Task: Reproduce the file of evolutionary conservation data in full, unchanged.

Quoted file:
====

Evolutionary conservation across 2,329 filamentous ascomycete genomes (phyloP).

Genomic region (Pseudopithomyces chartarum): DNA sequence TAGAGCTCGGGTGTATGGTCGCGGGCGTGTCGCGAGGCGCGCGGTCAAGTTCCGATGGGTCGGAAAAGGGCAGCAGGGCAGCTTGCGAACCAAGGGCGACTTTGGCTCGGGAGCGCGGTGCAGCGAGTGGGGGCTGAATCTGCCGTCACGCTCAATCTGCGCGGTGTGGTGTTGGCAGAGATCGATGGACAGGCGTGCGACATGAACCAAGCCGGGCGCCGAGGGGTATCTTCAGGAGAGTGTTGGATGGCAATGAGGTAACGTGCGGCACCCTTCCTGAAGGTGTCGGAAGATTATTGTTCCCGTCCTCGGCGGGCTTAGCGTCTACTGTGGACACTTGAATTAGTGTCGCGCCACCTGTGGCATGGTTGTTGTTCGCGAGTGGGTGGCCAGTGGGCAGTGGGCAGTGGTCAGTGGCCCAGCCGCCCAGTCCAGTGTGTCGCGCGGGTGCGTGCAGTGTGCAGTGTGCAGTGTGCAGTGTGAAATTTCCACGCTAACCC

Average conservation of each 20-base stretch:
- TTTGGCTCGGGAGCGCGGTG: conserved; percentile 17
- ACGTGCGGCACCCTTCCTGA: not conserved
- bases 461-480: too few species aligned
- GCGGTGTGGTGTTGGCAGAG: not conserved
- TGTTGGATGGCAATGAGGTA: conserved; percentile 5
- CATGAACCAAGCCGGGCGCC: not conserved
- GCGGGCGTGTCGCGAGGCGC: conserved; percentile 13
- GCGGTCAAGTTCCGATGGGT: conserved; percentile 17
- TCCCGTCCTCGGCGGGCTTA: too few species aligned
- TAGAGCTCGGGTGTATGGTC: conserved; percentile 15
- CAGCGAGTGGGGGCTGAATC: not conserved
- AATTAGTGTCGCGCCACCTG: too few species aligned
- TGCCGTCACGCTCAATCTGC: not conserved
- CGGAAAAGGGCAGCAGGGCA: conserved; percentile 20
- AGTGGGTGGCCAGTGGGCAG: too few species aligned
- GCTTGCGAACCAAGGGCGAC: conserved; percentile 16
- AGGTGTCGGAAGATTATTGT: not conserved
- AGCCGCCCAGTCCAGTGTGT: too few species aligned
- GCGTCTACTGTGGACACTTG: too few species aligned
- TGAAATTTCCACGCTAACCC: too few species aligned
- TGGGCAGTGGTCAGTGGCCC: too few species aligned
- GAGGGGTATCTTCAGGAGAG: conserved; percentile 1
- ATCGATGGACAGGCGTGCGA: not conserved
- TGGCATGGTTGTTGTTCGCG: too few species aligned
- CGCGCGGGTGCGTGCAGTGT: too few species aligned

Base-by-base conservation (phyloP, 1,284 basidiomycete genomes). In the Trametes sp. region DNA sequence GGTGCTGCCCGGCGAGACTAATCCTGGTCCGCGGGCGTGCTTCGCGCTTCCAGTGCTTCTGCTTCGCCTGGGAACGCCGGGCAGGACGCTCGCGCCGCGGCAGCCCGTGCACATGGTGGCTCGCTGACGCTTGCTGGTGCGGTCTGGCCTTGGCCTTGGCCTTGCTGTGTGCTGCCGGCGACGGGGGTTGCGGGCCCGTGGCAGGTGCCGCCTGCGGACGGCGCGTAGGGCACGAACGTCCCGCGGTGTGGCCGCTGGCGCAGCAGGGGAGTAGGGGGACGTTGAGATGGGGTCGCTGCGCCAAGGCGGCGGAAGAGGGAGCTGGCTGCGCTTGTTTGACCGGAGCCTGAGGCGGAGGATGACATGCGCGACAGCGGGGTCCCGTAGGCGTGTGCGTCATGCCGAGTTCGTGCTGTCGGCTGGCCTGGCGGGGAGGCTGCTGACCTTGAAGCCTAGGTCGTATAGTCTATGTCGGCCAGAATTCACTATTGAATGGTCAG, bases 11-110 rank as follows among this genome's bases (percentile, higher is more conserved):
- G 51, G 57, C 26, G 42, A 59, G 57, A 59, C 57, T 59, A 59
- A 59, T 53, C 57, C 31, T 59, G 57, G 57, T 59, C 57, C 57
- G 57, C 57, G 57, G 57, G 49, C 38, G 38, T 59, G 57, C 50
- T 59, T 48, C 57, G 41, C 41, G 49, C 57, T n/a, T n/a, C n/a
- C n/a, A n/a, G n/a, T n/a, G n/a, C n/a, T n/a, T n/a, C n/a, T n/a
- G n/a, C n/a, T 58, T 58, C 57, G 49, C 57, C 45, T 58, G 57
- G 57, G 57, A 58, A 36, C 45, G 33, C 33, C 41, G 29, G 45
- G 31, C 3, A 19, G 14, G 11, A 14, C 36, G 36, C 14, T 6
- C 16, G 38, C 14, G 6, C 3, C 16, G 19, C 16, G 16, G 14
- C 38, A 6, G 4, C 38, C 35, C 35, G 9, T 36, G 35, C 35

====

Evolutionary conservation across 2,329 filamentous ascomycete genomes (phyloP).

Genomic region (Pseudopithomyces chartarum): DNA sequence TAGAGCTCGGGTGTATGGTCGCGGGCGTGTCGCGAGGCGCGCGGTCAAGTTCCGATGGGTCGGAAAAGGGCAGCAGGGCAGCTTGCGAACCAAGGGCGACTTTGGCTCGGGAGCGCGGTGCAGCGAGTGGGGGCTGAATCTGCCGTCACGCTCAATCTGCGCGGTGTGGTGTTGGCAGAGATCGATGGACAGGCGTGCGACATGAACCAAGCCGGGCGCCGAGGGGTATCTTCAGGAGAGTGTTGGATGGCAATGAGGTAACGTGCGGCACCCTTCCTGAAGGTGTCGGAAGATTATTGTTCCCGTCCTCGGCGGGCTTAGCGTCTACTGTGGACACTTGAATTAGTGTCGCGCCACCTGTGGCATGGTTGTTGTTCGCGAGTGGGTGGCCAGTGGGCAGTGGGCAGTGGTCAGTGGCCCAGCCGCCCAGTCCAGTGTGTCGCGCGGGTGCGTGCAGTGTGCAGTGTGCAGTGTGCAGTGTGAAATTTCCACGCTAACCC

Average conservation of each 20-base stretch:
- TTTGGCTCGGGAGCGCGGTG: conserved; percentile 17
- ACGTGCGGCACCCTTCCTGA: not conserved
- bases 461-480: too few species aligned
- GCGGTGTGGTGTTGGCAGAG: not conserved
- TGTTGGATGGCAATGAGGTA: conserved; percentile 5
- CATGAACCAAGCCGGGCGCC: not conserved
- GCGGGCGTGTCGCGAGGCGC: conserved; percentile 13
- GCGGTCAAGTTCCGATGGGT: conserved; percentile 17
- TCCCGTCCTCGGCGGGCTTA: too few species aligned
- TAGAGCTCGGGTGTATGGTC: conserved; percentile 15
- CAGCGAGTGGGGGCTGAATC: not conserved
- AATTAGTGTCGCGCCACCTG: too few species aligned
- TGCCGTCACGCTCAATCTGC: not conserved
- CGGAAAAGGGCAGCAGGGCA: conserved; percentile 20
- AGTGGGTGGCCAGTGGGCAG: too few species aligned
- GCTTGCGAACCAAGGGCGAC: conserved; percentile 16
- AGGTGTCGGAAGATTATTGT: not conserved
- AGCCGCCCAGTCCAGTGTGT: too few species aligned
- GCGTCTACTGTGGACACTTG: too few species aligned
- TGAAATTTCCACGCTAACCC: too few species aligned
- TGGGCAGTGGTCAGTGGCCC: too few species aligned
- GAGGGGTATCTTCAGGAGAG: conserved; percentile 1
- ATCGATGGACAGGCGTGCGA: not conserved
- TGGCATGGTTGTTGTTCGCG: too few species aligned
- CGCGCGGGTGCGTGCAGTGT: too few species aligned

Base-by-base conservation (phyloP, 1,284 basidiomycete genomes). In the Trametes sp. region DNA sequence GGTGCTGCCCGGCGAGACTAATCCTGGTCCGCGGGCGTGCTTCGCGCTTCCAGTGCTTCTGCTTCGCCTGGGAACGCCGGGCAGGACGCTCGCGCCGCGGCAGCCCGTGCACATGGTGGCTCGCTGACGCTTGCTGGTGCGGTCTGGCCTTGGCCTTGGCCTTGCTGTGTGCTGCCGGCGACGGGGGTTGCGGGCCCGTGGCAGGTGCCGCCTGCGGACGGCGCGTAGGGCACGAACGTCCCGCGGTGTGGCCGCTGGCGCAGCAGGGGAGTAGGGGGACGTTGAGATGGGGTCGCTGCGCCAAGGCGGCGGAAGAGGGAGCTGGCTGCGCTTGTTTGACCGGAGCCTGAGGCGGAGGATGACATGCGCGACAGCGGGGTCCCGTAGGCGTGTGCGTCATGCCGAGTTCGTGCTGTCGGCTGGCCTGGCGGGGAGGCTGCTGACCTTGAAGCCTAGGTCGTATAGTCTATGTCGGCCAGAATTCACTATTGAATGGTCAG, bases 11-110 rank as follows among this genome's bases (percentile, higher is more conserved):
- G 51, G 57, C 26, G 42, A 59, G 57, A 59, C 57, T 59, A 59
- A 59, T 53, C 57, C 31, T 59, G 57, G 57, T 59, C 57, C 57
- G 57, C 57, G 57, G 57, G 49, C 38, G 38, T 59, G 57, C 50
- T 59, T 48, C 57, G 41, C 41, G 49, C 57, T n/a, T n/a, C n/a
- C n/a, A n/a, G n/a, T n/a, G n/a, C n/a, T n/a, T n/a, C n/a, T n/a
- G n/a, C n/a, T 58, T 58, C 57, G 49, C 57, C 45, T 58, G 57
- G 57, G 57, A 58, A 36, C 45, G 33, C 33, C 41, G 29, G 45
- G 31, C 3, A 19, G 14, G 11, A 14, C 36, G 36, C 14, T 6
- C 16, G 38, C 14, G 6, C 3, C 16, G 19, C 16, G 16, G 14
- C 38, A 6, G 4, C 38, C 35, C 35, G 9, T 36, G 35, C 35